The Noble test (Noble compression test) is an iliotibial band stimulation test developed by Clive Noble. It is commonly used as an indication for iliotibial band syndrome; however, no evidence-based studies have been performed to control the validity of this test. other tests The ones that can be used are the modified Ober test and the Renne Creak test. 
Clinically Relevant Anatomy
The anatomical knowledge relevant to the test is the iliotibial band. It begins with the iliotibial band, which is a thickening of the fascia lata originating from the iliac crest. The iliotibial band runs laterally down from the femur. at the greater trochanter fiber of the tensor The fascia lata muscle and gluteus maximus insert into the iliotibial band. As it approaches the knee joint, the iliotibial band crosses the lateral epicondyle of the femur and splits into two structures: the iliotibial band and a distal extension that inserts into the tubercle of Gerdy (Figure 1). 
During walking and running, the iliotibial band experiences frictional and compressive forces on the lateral epicondyle. Repetitive strain injuries, poorly fitting footwear can lead to lower extremity misalignment and muscle imbalances leading to increased friction.  Iliotibial band (ITB) friction syndrome is an overuse Injuries are common among runners, cyclists, weight lifters, skiers and soccer players. It is characterized by pain on the lateral epicondyle of the femur.
The purpose of this test is to detect painful abnormal tightness of the iliotibial band, which can indicate iliotibial band syndrome. It helps to distinguish iliotibial band syndrome from other common causes of pain on the outside of the knee. 
The patient lies supine or on their side with the affected side facing up. Grab just above the ankle and slowly bend the knee back and forth from 0-90° several times while palpating and pressing firmly with the thumb of the other hand for crepitus on the lateral epicondyle.
Palpable snapping friction or “squeaky hinge-like” crepitations or localized pain that increases with pressure at or above the epicondyle (usually at 30° of flexion) suggests ITB syndrome.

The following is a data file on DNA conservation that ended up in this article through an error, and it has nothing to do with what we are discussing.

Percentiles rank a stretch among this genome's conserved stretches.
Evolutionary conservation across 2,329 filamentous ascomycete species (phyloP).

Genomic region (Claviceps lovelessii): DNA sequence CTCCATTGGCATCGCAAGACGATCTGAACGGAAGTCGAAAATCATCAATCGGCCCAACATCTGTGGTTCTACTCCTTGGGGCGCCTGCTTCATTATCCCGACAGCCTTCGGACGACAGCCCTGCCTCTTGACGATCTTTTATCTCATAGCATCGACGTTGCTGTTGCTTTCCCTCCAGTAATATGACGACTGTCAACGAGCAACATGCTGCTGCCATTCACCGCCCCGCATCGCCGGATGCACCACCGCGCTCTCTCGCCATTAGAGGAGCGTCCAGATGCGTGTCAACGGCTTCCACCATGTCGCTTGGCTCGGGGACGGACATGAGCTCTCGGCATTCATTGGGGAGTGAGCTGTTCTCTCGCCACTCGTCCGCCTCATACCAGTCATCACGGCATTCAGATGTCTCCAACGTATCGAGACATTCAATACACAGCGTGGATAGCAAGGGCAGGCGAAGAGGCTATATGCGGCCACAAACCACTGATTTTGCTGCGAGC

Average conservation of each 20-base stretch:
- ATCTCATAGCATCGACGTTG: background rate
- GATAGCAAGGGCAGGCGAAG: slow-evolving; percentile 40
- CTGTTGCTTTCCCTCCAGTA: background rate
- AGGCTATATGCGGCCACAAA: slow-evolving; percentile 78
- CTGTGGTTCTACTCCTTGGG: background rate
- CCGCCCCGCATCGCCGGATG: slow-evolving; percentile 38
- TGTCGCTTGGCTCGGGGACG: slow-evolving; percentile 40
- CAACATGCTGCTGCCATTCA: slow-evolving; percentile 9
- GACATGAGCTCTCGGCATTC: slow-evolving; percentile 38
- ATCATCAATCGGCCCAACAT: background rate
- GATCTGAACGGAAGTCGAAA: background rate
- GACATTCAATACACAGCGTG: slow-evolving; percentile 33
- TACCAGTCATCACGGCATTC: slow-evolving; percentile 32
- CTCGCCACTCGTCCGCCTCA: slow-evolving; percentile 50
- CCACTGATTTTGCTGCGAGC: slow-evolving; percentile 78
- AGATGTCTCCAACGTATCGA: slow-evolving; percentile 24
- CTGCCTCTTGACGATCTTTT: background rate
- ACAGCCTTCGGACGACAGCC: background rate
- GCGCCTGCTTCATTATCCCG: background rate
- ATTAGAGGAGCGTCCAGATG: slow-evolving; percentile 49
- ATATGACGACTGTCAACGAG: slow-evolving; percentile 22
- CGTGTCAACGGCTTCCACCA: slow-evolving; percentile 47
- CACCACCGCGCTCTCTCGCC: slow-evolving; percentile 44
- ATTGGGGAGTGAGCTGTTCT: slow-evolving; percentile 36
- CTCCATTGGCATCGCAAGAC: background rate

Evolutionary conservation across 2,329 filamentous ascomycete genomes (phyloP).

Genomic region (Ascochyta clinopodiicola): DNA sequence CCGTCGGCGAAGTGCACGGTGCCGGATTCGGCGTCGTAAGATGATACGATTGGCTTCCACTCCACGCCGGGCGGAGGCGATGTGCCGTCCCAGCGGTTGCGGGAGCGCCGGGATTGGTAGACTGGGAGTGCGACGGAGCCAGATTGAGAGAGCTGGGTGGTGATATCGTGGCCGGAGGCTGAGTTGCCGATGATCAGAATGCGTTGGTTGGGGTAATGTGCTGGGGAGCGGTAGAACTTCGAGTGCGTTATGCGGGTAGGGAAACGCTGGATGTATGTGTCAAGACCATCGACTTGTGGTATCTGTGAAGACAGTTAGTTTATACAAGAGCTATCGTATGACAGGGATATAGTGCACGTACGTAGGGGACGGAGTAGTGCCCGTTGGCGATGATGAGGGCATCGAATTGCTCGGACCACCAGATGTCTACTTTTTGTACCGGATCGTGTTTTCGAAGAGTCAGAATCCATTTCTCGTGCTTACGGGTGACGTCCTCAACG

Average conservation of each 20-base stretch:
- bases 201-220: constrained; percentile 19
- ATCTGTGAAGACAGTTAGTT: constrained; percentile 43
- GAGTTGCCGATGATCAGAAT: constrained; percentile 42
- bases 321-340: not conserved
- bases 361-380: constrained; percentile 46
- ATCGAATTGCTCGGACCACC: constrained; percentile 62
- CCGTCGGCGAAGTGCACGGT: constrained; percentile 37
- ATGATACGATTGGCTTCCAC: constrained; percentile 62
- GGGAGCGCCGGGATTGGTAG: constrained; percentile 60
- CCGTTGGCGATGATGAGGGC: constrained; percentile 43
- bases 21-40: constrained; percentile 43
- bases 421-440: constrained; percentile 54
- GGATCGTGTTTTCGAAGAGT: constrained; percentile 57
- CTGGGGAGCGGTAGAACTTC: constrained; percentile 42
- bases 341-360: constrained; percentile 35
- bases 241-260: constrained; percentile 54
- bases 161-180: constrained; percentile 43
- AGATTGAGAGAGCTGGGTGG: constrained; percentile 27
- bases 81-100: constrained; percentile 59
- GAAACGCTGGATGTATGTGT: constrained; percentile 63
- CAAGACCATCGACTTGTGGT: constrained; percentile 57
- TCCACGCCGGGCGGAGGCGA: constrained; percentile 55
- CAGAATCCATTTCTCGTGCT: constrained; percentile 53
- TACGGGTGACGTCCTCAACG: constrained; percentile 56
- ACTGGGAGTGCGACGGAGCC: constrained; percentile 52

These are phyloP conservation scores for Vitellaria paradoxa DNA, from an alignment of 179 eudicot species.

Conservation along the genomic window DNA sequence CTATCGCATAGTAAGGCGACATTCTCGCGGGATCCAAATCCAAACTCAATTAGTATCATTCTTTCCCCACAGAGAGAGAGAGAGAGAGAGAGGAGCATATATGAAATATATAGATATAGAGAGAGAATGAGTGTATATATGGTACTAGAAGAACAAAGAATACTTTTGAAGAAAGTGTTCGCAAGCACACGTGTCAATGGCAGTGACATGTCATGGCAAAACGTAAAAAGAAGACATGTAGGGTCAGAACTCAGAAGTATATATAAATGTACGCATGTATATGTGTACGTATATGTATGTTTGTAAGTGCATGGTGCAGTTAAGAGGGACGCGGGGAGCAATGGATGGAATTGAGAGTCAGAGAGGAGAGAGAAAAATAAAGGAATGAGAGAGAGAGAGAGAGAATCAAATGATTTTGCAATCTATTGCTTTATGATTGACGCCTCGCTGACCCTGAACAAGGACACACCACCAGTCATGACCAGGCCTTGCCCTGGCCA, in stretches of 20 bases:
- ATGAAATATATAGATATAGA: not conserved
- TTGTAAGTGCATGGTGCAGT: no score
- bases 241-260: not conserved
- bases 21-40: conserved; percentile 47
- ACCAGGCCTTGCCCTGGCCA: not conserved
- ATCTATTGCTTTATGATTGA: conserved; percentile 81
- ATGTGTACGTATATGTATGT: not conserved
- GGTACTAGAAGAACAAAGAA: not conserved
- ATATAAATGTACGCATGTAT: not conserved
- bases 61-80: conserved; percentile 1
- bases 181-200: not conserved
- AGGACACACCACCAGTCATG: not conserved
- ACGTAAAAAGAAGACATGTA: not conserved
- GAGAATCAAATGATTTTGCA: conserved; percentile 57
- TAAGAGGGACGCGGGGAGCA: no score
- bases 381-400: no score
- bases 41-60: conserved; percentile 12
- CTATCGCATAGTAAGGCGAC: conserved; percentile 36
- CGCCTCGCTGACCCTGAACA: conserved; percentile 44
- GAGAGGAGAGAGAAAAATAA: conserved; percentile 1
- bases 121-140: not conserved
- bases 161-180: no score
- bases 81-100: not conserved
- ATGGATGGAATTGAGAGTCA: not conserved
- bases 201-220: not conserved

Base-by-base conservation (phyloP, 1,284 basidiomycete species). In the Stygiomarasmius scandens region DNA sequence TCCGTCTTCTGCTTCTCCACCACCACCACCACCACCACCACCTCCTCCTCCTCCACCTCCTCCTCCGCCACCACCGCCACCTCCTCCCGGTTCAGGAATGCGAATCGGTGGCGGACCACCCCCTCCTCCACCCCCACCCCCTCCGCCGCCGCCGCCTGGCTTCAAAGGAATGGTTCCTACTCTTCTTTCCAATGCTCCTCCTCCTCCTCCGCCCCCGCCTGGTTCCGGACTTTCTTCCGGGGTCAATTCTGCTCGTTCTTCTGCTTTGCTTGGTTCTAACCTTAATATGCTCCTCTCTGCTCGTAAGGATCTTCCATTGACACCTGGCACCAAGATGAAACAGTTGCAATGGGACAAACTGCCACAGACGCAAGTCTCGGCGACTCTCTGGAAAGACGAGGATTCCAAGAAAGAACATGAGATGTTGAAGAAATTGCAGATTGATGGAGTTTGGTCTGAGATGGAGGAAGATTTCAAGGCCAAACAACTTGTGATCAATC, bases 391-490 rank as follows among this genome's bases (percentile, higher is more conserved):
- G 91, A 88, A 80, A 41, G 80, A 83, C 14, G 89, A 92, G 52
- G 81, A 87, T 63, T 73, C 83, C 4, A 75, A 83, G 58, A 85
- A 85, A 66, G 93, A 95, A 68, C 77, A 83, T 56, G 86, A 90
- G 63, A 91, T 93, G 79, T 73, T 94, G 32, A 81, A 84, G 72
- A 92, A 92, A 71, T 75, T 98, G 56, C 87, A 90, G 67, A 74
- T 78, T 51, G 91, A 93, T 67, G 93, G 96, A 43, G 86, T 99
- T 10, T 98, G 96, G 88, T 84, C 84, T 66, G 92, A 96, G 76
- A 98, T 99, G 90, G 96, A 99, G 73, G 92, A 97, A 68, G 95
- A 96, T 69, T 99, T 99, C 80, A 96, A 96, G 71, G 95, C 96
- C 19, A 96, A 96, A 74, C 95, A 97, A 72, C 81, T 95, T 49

Reliability & Validity: Unknown
Clinical Bottom Line
This test indicates iliotibial band syndrome, but it must be stated again that no studies have shown the validity of this test. 
- ↑ Kasunich NJ. Changes in low back pain in a long distance runner after stretching the iliotibial band. Journal of Chiropractic Medicine 2003; number 1, volume 2; 37-40. Level of Evidence: B
- ↑ Jump up to:2.0 2.1 2.2 Noble CA. The Treatment of Iliotibial Band Friction Syndrome. Brit. J. Sports Med 1979;13;51-54
- ↑ Rosenthal MD. Clinical Testing for Extra-Articular Lateral Knee Pain. A Modification and Combination of Traditional Tests. North American Journal of Sports Physical Therapy 2008; volume 3, number 2:107-109 LEVEL OF EVIDENCE: B
- ↑ Jump up to:4.0 4.1 4.2 Dubin J. Evidence Based Treatment for Iliotibial Band Friction Syndrome: Review of Literature.Biomechanics August 2005
- ↑ SieunNarine-McKay J. Evaluation of outcomes in assessment of iliotibial band syndrome rehabilitation programs (Doctoral dissertation, University of British Columbia.)
- ↑ Jump up to:6.0 6.1 Knee Orthopaedic Test – A Strategic Approach to Assessing the Knee; University of Western States, College of Chiropractic, Clinic Protocol; Renne; Page No.34; Adopted 12/12. (accessed on 21.07.18 from Knee_Orthopedic_Tests.pdf)
- ↑ Noble’s Compression test. The student physical therapist. Available from https://www.youtube.com/watch?v=eLAU6Xhs2ms